Applying behaviour change theory to understand the barriers to implementing routine outcome monitoring
Bear HA., Dalzell K., Edbrooke-Childs J., Wolpert M.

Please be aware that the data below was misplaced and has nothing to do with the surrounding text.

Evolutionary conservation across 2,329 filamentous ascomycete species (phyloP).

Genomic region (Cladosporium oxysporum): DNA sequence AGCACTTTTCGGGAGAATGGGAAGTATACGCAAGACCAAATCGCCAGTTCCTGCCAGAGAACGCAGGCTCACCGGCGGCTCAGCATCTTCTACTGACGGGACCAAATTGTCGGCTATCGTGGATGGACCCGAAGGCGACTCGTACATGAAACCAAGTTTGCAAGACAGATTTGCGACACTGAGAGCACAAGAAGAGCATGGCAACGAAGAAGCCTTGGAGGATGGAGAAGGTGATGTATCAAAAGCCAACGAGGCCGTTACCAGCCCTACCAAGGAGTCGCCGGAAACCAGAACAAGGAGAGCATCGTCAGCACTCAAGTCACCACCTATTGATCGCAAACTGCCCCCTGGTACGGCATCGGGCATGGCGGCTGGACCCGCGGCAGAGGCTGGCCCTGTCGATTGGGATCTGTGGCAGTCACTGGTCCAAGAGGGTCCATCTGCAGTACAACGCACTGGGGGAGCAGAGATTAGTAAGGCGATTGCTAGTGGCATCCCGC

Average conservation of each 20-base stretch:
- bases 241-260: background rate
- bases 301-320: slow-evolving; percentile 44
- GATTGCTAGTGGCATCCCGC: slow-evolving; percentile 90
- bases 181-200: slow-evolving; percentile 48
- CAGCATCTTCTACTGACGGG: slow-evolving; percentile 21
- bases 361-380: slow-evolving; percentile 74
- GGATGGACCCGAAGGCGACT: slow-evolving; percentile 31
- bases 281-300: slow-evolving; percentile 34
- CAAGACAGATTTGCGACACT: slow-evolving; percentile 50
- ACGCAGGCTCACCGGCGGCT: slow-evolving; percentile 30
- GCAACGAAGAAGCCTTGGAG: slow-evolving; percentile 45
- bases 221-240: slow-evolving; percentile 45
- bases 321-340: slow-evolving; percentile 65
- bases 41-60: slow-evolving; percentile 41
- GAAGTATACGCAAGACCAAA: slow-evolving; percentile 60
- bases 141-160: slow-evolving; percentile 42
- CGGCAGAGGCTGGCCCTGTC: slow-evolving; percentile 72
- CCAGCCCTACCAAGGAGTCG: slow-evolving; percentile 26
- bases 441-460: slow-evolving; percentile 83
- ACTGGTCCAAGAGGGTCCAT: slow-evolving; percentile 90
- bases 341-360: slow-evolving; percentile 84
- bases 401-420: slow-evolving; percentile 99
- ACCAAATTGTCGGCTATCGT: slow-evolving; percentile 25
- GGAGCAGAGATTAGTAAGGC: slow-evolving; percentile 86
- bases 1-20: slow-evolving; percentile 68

Background: Routine outcome monitoring (ROM) is a valuable tool for monitoring client progress and pre-empting deterioration, however, there is considerable variation in how data are collected and recorded and uptake in clinical practice remains low. The aim of this study was to develop a self-report measure of practitioner attitudes to ROM in order to better understand the barriers to successful implementation in Child and Adolescent Mental Health Services (CAMHS). Methods: An anonymous survey was completed by 184 CAMHS practitioners in the United Kingdom. The survey was designed using the Capability, Opportunity, and Motivation Model of Behaviour (COM-B). Practitioners who reported using ROM frequently in their clinical work (53%) were compared to those who used ROM infrequently (47%) across dimensions of the COM-B survey subscales. Results: Confirmatory factor analysis confirmed the proposed four-factor structure, showing acceptable model fit, with high factor loadings and good reliability for all subscales. Frequent users of ROM exhibited significantly higher psychological capability, physical opportunity, social opportunity, and motivation, compared to infrequent users F (4, 140) = 14.76, p